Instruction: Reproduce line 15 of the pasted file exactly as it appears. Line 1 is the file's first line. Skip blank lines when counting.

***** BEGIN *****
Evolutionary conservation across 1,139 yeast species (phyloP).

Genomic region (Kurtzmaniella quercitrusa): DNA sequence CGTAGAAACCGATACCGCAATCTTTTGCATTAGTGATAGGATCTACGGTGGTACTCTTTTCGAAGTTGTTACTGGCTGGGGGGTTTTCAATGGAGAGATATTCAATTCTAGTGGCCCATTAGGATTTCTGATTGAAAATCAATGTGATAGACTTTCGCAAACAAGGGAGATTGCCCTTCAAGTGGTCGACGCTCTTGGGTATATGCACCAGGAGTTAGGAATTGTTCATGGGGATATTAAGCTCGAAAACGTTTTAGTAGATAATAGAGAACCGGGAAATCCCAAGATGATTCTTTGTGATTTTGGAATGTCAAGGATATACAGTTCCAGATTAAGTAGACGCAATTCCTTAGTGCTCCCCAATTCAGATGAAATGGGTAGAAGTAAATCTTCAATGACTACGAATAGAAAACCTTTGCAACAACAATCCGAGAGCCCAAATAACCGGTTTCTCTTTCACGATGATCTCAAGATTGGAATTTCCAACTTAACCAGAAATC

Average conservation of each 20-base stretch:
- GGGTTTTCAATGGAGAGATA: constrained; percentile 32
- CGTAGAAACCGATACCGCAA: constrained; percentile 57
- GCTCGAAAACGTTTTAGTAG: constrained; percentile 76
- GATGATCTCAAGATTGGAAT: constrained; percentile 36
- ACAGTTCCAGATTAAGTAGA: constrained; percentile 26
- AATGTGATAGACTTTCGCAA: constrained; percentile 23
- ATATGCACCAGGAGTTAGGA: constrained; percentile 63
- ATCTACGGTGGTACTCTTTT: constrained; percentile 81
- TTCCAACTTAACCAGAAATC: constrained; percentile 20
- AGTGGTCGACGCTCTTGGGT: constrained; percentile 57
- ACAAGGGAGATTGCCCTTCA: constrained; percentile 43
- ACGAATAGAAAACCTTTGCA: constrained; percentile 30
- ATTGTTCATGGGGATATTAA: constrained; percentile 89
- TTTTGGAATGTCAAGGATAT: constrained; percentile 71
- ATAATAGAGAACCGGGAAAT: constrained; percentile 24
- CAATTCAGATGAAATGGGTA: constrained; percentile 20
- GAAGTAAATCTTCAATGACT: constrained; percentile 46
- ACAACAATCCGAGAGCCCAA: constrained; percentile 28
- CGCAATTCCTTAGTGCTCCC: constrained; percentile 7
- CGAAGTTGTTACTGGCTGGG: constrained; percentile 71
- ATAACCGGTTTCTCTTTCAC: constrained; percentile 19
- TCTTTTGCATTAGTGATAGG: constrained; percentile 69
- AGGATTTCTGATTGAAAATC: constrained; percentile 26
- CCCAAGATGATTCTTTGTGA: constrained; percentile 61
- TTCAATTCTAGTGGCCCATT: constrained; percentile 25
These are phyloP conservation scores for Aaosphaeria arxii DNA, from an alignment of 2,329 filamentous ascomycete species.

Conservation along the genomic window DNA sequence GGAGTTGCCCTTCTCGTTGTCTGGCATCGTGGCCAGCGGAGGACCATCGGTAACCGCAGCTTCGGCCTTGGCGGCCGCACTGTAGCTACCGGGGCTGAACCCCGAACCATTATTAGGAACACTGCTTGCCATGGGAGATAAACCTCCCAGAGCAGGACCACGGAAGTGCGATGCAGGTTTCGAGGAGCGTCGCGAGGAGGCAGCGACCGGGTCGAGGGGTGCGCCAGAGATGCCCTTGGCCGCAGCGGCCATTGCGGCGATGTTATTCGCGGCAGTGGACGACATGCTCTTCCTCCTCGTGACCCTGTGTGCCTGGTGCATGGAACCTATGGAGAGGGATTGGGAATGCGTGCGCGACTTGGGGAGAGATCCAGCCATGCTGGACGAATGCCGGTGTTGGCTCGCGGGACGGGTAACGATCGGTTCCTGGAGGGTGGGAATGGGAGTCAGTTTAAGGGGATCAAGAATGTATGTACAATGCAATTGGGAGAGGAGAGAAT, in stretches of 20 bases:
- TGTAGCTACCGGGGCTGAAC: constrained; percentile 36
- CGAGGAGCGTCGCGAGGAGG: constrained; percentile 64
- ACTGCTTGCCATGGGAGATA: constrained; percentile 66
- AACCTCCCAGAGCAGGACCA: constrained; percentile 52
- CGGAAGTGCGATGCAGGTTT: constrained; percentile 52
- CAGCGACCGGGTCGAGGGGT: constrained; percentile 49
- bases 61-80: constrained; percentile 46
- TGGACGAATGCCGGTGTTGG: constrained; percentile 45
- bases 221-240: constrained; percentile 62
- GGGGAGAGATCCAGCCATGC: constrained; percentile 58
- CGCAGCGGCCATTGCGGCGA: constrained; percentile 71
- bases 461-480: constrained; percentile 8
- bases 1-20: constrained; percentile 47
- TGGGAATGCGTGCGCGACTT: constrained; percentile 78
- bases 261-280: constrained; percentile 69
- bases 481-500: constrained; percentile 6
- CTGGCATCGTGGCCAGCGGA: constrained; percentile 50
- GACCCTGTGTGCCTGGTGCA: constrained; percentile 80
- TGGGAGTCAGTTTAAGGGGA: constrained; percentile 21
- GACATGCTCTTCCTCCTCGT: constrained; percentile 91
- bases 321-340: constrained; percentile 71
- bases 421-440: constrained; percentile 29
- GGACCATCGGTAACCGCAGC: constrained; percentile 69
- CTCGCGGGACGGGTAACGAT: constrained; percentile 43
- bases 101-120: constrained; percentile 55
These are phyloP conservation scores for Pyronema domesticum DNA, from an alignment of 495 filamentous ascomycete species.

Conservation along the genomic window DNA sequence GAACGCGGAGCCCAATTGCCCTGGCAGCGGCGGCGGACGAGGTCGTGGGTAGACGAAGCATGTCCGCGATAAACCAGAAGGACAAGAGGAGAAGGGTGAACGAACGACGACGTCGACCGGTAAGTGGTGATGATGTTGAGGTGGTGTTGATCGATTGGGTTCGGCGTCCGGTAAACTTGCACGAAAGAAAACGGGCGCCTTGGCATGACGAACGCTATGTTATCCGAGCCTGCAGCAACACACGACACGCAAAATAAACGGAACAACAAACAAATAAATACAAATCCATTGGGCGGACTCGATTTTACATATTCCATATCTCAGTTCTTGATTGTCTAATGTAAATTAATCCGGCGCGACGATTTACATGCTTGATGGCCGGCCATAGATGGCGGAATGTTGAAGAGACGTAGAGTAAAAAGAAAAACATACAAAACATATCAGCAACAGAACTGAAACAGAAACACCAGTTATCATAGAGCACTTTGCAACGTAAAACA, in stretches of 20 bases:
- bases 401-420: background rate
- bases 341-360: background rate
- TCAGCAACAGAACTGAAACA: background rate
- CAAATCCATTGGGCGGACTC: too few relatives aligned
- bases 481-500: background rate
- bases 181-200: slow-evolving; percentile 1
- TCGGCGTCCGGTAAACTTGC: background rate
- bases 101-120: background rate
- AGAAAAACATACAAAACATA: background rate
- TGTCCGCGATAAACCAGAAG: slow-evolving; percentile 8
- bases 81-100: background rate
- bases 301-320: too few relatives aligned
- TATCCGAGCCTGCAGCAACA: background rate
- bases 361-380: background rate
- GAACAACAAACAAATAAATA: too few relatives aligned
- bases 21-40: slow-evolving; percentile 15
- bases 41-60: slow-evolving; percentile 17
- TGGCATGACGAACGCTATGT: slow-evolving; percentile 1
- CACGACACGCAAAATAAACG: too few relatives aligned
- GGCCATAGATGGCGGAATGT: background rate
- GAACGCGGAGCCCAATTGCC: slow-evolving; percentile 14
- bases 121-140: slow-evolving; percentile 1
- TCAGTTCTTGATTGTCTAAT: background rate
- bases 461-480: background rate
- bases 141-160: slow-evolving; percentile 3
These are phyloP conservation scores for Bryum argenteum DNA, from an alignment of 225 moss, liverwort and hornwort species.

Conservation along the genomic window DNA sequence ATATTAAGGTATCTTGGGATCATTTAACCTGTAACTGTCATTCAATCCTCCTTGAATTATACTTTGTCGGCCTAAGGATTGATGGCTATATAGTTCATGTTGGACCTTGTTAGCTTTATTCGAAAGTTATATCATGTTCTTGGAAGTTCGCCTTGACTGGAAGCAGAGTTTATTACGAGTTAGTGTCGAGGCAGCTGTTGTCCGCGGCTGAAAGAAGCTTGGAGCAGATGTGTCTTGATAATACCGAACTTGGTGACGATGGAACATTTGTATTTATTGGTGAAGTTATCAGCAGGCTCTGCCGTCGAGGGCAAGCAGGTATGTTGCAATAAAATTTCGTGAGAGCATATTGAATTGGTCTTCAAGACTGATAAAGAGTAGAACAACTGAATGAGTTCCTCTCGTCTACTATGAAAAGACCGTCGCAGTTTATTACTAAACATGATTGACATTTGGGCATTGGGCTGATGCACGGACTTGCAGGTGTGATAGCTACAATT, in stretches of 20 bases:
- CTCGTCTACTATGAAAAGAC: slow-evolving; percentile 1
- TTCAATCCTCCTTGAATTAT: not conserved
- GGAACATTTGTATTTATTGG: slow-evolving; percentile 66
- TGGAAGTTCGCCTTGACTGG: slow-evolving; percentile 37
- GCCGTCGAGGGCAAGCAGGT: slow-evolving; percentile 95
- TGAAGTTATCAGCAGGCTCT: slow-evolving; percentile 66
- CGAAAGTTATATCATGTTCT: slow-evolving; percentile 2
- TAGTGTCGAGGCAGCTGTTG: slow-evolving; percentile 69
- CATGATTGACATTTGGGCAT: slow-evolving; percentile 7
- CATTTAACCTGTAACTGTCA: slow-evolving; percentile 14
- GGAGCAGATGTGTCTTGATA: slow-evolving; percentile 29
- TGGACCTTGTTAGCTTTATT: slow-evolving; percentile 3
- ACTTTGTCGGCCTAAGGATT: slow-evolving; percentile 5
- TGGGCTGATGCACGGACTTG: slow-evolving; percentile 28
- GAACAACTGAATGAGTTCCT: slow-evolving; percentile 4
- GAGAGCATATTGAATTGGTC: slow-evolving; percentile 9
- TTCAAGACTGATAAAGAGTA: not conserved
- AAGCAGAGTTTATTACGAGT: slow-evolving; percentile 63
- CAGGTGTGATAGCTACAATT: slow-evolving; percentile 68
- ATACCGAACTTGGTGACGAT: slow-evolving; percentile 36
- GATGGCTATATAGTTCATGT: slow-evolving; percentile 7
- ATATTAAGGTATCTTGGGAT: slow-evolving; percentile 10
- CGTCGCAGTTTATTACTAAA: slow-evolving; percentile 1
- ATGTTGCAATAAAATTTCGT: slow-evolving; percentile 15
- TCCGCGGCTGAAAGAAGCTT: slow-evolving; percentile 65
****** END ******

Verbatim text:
- ACGAATAGAAAACCTTTGCA: constrained; percentile 30